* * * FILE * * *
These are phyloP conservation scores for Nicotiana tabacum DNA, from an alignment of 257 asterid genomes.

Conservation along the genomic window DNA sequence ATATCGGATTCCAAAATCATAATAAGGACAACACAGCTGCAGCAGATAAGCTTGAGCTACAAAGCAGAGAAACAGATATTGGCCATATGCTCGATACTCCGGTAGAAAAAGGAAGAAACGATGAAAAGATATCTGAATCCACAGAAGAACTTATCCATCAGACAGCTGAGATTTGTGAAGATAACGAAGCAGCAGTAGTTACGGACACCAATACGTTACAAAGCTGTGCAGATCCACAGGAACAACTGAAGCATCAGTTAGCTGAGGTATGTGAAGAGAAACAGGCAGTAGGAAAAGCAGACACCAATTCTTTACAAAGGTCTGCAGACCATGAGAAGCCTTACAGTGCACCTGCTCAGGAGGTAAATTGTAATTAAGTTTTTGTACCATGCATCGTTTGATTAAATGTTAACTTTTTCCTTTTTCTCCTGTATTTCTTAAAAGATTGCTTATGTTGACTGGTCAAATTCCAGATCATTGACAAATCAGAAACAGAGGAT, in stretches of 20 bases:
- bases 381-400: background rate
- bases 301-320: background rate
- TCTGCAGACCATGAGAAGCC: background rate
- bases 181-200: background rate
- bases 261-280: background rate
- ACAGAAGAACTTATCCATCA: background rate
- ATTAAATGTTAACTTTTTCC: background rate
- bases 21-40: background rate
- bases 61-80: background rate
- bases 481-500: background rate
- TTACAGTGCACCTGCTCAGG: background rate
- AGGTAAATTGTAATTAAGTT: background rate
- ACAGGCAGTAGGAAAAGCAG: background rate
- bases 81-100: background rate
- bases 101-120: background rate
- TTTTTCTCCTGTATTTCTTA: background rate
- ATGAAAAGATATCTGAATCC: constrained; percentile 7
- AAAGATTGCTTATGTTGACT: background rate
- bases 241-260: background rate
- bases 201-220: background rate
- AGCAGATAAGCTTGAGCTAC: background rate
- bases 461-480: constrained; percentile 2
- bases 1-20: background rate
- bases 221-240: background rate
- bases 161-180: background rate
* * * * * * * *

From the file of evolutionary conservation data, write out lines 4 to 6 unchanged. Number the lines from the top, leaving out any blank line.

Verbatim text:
- bases 301-320: background rate
- TCTGCAGACCATGAGAAGCC: background rate
- bases 181-200: background rate